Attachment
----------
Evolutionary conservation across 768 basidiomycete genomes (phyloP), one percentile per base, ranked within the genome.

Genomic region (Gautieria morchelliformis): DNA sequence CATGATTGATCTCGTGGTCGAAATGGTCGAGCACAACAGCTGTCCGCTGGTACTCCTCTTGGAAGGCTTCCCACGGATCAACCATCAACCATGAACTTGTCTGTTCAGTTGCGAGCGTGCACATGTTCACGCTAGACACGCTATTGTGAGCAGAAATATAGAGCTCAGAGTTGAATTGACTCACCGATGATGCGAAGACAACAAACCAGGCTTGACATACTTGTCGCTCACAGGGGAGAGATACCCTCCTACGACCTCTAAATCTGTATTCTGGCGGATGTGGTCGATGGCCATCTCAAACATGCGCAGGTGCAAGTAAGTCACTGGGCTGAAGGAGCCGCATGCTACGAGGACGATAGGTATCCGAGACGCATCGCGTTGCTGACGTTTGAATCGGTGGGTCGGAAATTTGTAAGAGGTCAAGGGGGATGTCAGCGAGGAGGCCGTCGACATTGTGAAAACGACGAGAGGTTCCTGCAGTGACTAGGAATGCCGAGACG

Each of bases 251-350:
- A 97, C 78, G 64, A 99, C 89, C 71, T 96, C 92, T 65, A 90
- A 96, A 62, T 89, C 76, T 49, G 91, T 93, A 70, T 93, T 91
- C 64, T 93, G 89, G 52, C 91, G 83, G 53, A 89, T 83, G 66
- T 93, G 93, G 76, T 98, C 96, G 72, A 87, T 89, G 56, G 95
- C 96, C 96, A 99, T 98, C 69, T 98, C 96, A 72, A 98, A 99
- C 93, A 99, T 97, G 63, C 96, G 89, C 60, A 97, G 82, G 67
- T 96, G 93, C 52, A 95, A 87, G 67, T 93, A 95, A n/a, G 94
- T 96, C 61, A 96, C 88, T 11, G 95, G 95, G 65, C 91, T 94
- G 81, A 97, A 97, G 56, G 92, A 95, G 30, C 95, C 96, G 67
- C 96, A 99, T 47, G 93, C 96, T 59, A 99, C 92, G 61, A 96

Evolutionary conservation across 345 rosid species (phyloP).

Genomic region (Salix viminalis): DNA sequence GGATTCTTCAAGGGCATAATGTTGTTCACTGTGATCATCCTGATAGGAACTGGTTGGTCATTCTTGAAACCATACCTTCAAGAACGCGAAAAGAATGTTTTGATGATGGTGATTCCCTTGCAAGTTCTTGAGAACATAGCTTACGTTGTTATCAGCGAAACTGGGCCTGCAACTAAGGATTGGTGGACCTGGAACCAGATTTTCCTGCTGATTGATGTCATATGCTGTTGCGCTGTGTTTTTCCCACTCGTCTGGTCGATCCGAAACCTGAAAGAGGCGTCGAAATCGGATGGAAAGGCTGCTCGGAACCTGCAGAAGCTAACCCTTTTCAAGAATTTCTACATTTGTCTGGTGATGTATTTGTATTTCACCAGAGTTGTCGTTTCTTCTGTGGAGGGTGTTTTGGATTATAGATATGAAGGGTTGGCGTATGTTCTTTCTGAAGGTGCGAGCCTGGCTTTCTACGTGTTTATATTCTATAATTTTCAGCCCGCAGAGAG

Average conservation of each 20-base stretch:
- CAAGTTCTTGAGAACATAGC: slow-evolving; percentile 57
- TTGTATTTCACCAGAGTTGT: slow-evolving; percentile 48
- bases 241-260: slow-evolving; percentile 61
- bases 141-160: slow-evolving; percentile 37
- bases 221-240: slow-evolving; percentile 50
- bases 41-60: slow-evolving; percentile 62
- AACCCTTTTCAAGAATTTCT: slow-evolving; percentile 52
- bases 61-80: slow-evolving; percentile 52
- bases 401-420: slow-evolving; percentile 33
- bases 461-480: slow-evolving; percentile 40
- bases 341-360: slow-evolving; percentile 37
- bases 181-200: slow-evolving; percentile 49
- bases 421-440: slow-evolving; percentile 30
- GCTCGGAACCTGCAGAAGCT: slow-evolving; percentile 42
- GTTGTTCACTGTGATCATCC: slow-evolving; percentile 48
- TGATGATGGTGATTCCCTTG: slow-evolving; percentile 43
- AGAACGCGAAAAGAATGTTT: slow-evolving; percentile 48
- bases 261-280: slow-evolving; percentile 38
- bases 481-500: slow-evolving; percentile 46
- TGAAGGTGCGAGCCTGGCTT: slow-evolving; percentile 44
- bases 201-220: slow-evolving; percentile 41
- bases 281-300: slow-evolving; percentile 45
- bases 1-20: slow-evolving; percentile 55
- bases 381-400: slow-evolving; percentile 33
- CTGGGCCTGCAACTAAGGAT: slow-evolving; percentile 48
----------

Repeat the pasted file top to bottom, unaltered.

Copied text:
Evolutionary conservation across 768 basidiomycete genomes (phyloP), one percentile per base, ranked within the genome.

Genomic region (Gautieria morchelliformis): DNA sequence CATGATTGATCTCGTGGTCGAAATGGTCGAGCACAACAGCTGTCCGCTGGTACTCCTCTTGGAAGGCTTCCCACGGATCAACCATCAACCATGAACTTGTCTGTTCAGTTGCGAGCGTGCACATGTTCACGCTAGACACGCTATTGTGAGCAGAAATATAGAGCTCAGAGTTGAATTGACTCACCGATGATGCGAAGACAACAAACCAGGCTTGACATACTTGTCGCTCACAGGGGAGAGATACCCTCCTACGACCTCTAAATCTGTATTCTGGCGGATGTGGTCGATGGCCATCTCAAACATGCGCAGGTGCAAGTAAGTCACTGGGCTGAAGGAGCCGCATGCTACGAGGACGATAGGTATCCGAGACGCATCGCGTTGCTGACGTTTGAATCGGTGGGTCGGAAATTTGTAAGAGGTCAAGGGGGATGTCAGCGAGGAGGCCGTCGACATTGTGAAAACGACGAGAGGTTCCTGCAGTGACTAGGAATGCCGAGACG

Each of bases 251-350:
- A 97, C 78, G 64, A 99, C 89, C 71, T 96, C 92, T 65, A 90
- A 96, A 62, T 89, C 76, T 49, G 91, T 93, A 70, T 93, T 91
- C 64, T 93, G 89, G 52, C 91, G 83, G 53, A 89, T 83, G 66
- T 93, G 93, G 76, T 98, C 96, G 72, A 87, T 89, G 56, G 95
- C 96, C 96, A 99, T 98, C 69, T 98, C 96, A 72, A 98, A 99
- C 93, A 99, T 97, G 63, C 96, G 89, C 60, A 97, G 82, G 67
- T 96, G 93, C 52, A 95, A 87, G 67, T 93, A 95, A n/a, G 94
- T 96, C 61, A 96, C 88, T 11, G 95, G 95, G 65, C 91, T 94
- G 81, A 97, A 97, G 56, G 92, A 95, G 30, C 95, C 96, G 67
- C 96, A 99, T 47, G 93, C 96, T 59, A 99, C 92, G 61, A 96

Evolutionary conservation across 345 rosid species (phyloP).

Genomic region (Salix viminalis): DNA sequence GGATTCTTCAAGGGCATAATGTTGTTCACTGTGATCATCCTGATAGGAACTGGTTGGTCATTCTTGAAACCATACCTTCAAGAACGCGAAAAGAATGTTTTGATGATGGTGATTCCCTTGCAAGTTCTTGAGAACATAGCTTACGTTGTTATCAGCGAAACTGGGCCTGCAACTAAGGATTGGTGGACCTGGAACCAGATTTTCCTGCTGATTGATGTCATATGCTGTTGCGCTGTGTTTTTCCCACTCGTCTGGTCGATCCGAAACCTGAAAGAGGCGTCGAAATCGGATGGAAAGGCTGCTCGGAACCTGCAGAAGCTAACCCTTTTCAAGAATTTCTACATTTGTCTGGTGATGTATTTGTATTTCACCAGAGTTGTCGTTTCTTCTGTGGAGGGTGTTTTGGATTATAGATATGAAGGGTTGGCGTATGTTCTTTCTGAAGGTGCGAGCCTGGCTTTCTACGTGTTTATATTCTATAATTTTCAGCCCGCAGAGAG

Average conservation of each 20-base stretch:
- CAAGTTCTTGAGAACATAGC: slow-evolving; percentile 57
- TTGTATTTCACCAGAGTTGT: slow-evolving; percentile 48
- bases 241-260: slow-evolving; percentile 61
- bases 141-160: slow-evolving; percentile 37
- bases 221-240: slow-evolving; percentile 50
- bases 41-60: slow-evolving; percentile 62
- AACCCTTTTCAAGAATTTCT: slow-evolving; percentile 52
- bases 61-80: slow-evolving; percentile 52
- bases 401-420: slow-evolving; percentile 33
- bases 461-480: slow-evolving; percentile 40
- bases 341-360: slow-evolving; percentile 37
- bases 181-200: slow-evolving; percentile 49
- bases 421-440: slow-evolving; percentile 30
- GCTCGGAACCTGCAGAAGCT: slow-evolving; percentile 42
- GTTGTTCACTGTGATCATCC: slow-evolving; percentile 48
- TGATGATGGTGATTCCCTTG: slow-evolving; percentile 43
- AGAACGCGAAAAGAATGTTT: slow-evolving; percentile 48
- bases 261-280: slow-evolving; percentile 38
- bases 481-500: slow-evolving; percentile 46
- TGAAGGTGCGAGCCTGGCTT: slow-evolving; percentile 44
- bases 201-220: slow-evolving; percentile 41
- bases 281-300: slow-evolving; percentile 45
- bases 1-20: slow-evolving; percentile 55
- bases 381-400: slow-evolving; percentile 33
- CTGGGCCTGCAACTAAGGAT: slow-evolving; percentile 48